And all ate

Haiku for the hungry

Seeking to withdraw,
to find peace, he went by boat
to a lonely place.

They came from the towns
trekking around the shoreline
until they found him.

He saw the great crowd,
and their needs. He went ashore
to bless and to heal.

Evening’s shadows
signal that the day has passed.
The people remain.

Hungers are many.
Send the crowds away, they said,
That they may buy food.

They’ve come to be fed;
we’ll supply for their stomachs
as well as their hearts.

Five loaves and two fish
won’t go far among this crowd!
He blessed, broke the bread.

They passed it around.
Somehow it went the distance.
Nobody complained.

 

© Ken Rookes 2017

Hungers

 

To get away from the multitudes
and their expectations
the man called Bread
withdraws to the hills.

Having eaten their fill,
the crowd still wants more.
They intend to make him king,
to claim him as their hero-leader,
that he might feed them when they are hungry,
heal them when they are sick,
and deliver them victory over their enemies.

Instead he gives them a handful of words:
crumbs of bread to fill them with hope,
and morsels of love to overcome their fears.
Then he offers them platters
laden with small parcels of his own strange life;
topped with generously with sacrifice.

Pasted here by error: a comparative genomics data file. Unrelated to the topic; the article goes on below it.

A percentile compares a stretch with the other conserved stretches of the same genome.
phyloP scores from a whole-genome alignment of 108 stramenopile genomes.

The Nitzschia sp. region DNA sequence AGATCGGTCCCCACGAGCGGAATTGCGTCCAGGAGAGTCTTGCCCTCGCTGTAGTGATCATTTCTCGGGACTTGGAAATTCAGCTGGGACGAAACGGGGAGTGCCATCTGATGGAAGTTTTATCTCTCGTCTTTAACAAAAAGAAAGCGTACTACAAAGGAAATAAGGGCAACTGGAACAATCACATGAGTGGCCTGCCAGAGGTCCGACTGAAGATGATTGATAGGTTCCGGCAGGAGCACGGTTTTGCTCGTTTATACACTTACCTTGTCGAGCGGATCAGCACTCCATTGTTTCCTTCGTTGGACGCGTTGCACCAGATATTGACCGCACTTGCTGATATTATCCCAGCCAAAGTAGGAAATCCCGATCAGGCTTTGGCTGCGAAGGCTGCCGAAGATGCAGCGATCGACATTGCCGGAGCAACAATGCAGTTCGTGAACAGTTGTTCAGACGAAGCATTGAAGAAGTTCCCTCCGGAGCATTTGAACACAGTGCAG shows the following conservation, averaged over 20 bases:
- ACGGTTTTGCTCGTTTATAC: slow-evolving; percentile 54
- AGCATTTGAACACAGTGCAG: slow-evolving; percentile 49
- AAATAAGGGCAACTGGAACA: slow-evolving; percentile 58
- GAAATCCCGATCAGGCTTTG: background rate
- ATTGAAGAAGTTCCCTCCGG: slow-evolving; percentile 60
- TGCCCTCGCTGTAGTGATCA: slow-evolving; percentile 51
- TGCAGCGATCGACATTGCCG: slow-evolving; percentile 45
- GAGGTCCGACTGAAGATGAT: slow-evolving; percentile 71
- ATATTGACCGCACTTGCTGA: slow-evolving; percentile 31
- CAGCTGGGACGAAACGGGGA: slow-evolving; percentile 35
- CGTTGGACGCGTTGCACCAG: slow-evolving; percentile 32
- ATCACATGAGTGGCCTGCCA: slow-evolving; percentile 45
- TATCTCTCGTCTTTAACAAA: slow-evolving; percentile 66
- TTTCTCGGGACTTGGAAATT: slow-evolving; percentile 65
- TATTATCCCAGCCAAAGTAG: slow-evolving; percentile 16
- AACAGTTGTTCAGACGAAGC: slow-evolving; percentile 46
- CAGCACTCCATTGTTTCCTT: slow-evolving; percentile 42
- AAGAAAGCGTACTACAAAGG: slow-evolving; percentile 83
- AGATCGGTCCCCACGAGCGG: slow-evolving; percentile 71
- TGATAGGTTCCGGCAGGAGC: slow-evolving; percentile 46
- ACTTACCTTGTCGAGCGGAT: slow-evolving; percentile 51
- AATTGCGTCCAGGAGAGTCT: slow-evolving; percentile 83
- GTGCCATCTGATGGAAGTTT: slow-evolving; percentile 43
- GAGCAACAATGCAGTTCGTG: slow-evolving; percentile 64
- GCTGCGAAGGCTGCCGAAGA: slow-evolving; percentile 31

None of these  dishes will prove sufficient
to satisfy the imagined hungers of the crowd.
© Ken Rookes 2015

Another poem on this theme can be found here. This poem is called Hunger (singular!)

Hunger

There’s no escaping a hungry crowd.
Even in deserted places there will be no hiding;
they find him.
To be fair, in our story, it was the disciples
who articulated the need for food.
Maybe the crowd has already
had its metaphorical hunger
satisfied.

Jesus fed me once.
I was hungry; for something
I couldn’t even name.
A spiritual something, an answer,
perhaps, to my bewilderment,
my anger,
my uncertainty.
At least, I think it was Jesus.

Dining on his story
I caught glimpses of hope,
along with tracings of grace.
These intimations
proved food enough to satisfy,
and in time, to value
both the uncertainty
and the anger.

© Ken Rookes 2014.